Loja, Granada

Coordinates: 37°10′N 04°9′W / 37.167°N 4.150°W / 37.167; -4.150
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Bell Tower of the Church of the Incarnation.
Bell Tower of the Church of the Incarnation.
Flag of Loja
Coat of arms of Loja
Flower among thorns[1]
Loja is located in Province of Granada
Location in the Province of Granada
Loja is located in Andalusia
Location in Andalusia
Loja is located in Spain
Location in Spain
Coordinates: 37°10′N 04°9′W / 37.167°N 4.150°W / 37.167; -4.150
Country Spain
Autonomous community Andalusia
Judicial districtLoja
Founded9th century BC
 • MayorFrancisco Joaquín Camacho Borrego (2011) (PP)
 • Total454.7 km2 (175.6 sq mi)
448 m (1,470 ft)
 • Total20,371
 • Density45/km2 (120/sq mi)
Time zoneUTC+1 (CET)
 • Summer (DST)UTC+2 (CEST)
Postal code

Loja (Spanish pronunciation: [ˈloxa]), formerly Loxa,[3] is a town in southern Spain, situated at the western limit of the province of Granada. It is in the valley of the River Genil,[3] overlooked by the so-called Sierra de Loja, of which the highest peak, Sierra Gorda, stands 1,671 metres above sea-level.


Loja has sometimes been identified with the ancient Ilipula, or with the Lacibi (Lacibis) of Pliny and Ptolemy.[3] It is unknown when Loja was first captured by the Moors; most likely this happened in the 8th century. It first clearly emerges in the Arab chronicles of the year 890.[3]


It was taken by Ferdinand III of Castile in 1226, but was soon afterwards abandoned.[3]

As part of the Granada War, Loja was attacked in 1486 by Christian forces under Ferdinand and Isabella. These soldiers included some Englishmen commanded by Sir Edward Woodville.[4][5] The victorious Spanish allowed the Muslim population to leave for Granada. The town's Moorish name, Medina Lawša, was changed to Lauxa. Isabella called it the "flower among thorns".[1] In 1491 work began on the Church of the Incarnation on the site of the town's main mosque.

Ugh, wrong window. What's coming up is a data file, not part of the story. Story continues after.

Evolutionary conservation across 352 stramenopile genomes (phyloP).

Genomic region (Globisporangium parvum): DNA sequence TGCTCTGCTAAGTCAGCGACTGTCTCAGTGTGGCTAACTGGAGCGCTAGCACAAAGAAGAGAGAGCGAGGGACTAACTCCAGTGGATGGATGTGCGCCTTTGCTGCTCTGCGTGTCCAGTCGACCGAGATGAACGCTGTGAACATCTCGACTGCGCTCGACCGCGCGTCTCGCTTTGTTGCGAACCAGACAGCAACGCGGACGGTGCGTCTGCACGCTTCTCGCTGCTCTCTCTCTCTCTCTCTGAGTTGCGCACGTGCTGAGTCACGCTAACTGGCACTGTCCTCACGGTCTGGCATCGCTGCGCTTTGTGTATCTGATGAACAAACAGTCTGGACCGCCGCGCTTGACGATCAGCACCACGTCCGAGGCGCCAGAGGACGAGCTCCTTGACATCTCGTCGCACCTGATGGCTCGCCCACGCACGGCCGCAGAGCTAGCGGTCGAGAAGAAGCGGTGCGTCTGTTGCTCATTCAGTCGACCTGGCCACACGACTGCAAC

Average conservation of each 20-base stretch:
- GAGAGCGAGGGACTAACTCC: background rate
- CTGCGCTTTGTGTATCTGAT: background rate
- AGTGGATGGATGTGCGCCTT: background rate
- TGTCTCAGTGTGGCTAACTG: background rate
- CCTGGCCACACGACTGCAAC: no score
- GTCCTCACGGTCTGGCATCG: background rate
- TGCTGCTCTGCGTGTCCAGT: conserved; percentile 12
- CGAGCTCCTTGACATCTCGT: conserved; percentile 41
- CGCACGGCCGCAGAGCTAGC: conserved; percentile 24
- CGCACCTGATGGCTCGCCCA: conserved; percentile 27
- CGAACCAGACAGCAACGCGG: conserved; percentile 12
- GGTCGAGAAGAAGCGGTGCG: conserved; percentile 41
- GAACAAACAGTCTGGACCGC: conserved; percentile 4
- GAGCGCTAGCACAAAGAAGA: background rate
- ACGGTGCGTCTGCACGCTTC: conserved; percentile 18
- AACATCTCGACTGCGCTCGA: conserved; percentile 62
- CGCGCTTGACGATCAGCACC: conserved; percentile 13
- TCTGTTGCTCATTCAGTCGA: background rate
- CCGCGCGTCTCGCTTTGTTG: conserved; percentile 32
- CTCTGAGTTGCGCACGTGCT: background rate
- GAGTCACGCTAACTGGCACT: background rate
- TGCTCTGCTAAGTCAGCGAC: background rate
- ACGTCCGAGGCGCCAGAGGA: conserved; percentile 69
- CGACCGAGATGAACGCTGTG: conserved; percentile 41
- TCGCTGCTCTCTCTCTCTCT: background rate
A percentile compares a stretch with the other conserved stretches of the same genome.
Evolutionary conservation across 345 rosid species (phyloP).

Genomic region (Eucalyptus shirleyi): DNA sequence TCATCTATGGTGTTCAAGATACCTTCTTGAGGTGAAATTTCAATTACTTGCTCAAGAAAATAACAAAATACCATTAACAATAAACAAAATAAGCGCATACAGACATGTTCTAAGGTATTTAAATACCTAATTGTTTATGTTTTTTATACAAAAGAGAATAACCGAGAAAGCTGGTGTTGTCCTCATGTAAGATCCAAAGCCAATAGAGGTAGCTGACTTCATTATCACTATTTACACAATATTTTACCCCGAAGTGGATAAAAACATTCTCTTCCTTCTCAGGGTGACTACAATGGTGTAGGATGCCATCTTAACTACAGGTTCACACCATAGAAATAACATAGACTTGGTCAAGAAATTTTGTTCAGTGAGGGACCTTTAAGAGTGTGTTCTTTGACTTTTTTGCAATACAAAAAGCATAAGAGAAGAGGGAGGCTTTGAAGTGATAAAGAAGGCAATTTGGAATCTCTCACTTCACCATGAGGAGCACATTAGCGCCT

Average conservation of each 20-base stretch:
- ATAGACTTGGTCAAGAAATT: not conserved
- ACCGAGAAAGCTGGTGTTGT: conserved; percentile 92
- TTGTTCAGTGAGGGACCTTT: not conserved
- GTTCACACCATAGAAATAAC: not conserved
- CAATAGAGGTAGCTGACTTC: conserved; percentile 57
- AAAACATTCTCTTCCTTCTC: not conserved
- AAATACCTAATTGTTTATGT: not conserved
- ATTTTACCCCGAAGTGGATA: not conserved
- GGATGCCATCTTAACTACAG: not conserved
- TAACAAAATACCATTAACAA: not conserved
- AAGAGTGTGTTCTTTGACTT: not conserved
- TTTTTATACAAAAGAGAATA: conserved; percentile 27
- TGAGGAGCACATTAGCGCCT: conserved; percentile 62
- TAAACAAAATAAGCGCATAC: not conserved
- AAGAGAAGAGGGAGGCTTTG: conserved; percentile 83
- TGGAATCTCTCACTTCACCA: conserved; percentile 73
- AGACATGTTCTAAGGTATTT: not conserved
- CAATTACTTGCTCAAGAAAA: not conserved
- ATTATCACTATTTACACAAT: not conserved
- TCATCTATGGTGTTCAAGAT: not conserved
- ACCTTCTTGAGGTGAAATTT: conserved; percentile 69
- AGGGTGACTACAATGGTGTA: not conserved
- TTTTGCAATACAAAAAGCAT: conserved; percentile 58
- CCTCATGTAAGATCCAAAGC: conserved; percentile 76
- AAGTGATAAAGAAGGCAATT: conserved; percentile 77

19th century[edit]

The town was the centre of the Loja uprising in 1861, led by local Rafael Pérez del Álamo [es], that was quickly suppressed.

In the 1870s a railway train arrived in the area linking Bobadilla and Granada.

Main sights[edit]

The town's Islamic heritage is still evident in the quarter of the Alcazaba, a Moorish fortress of which most of the walls and towers remain.

Other sights include:

  • Convent of Santa Clara (16th century)
  • Convento of St. Francis of Assisi, including a 16th-century cloister
  • Church of the Incarnation, the main church which was begun in Mudéjar style at the end of the 15th century
  • Church of San Gabriel (16th century)
  • Church of Santa Catalina (16th-17th century)
  • Church of N.tra S.ra Virgen de la Caridad (16th century)
  • Hermitages of Jesus Nazareno, san Roque, and Calvario, 16th century chapels and sanctuaries
  • Caseron de los Alcaides Cristianos (17th century)
  • Palacio de Narvaez (17th century)
  • Fuente de la Mora ("Fountain of the Moorish maiden"), also known as los venticinco canos, a fountain where waters from different springs are made to flow from twenty-five tubes.
View of La Loja


  1. ^ a b "Loja".
  2. ^ Municipal Register of Spain 2018. National Statistics Institute.
  3. ^ a b c d e Chisholm, Hugh, ed. (1911). "Loja" . Encyclopædia Britannica (11th ed.). Cambridge University Press.
  4. ^ Delgado (2021). "Un guiri inglés en la Toma de Loja" (in Spanish).
  5. ^ Lawrence DR. Christopher Wilkins. The Last Knight Errant: Sir Edward Woodville and the Age of Chivalry. London: I. B. Tauris & Co. Ltd., 2010. xxii 234 pp. index. append. illus. bibl. £25. ISBN 978-1-84885-149-8. Renaissance Quarterly. 2010;63(2):631-633. doi:10.1086/655286


  • Days in the Sun by Martin Andersen Nexo (1929)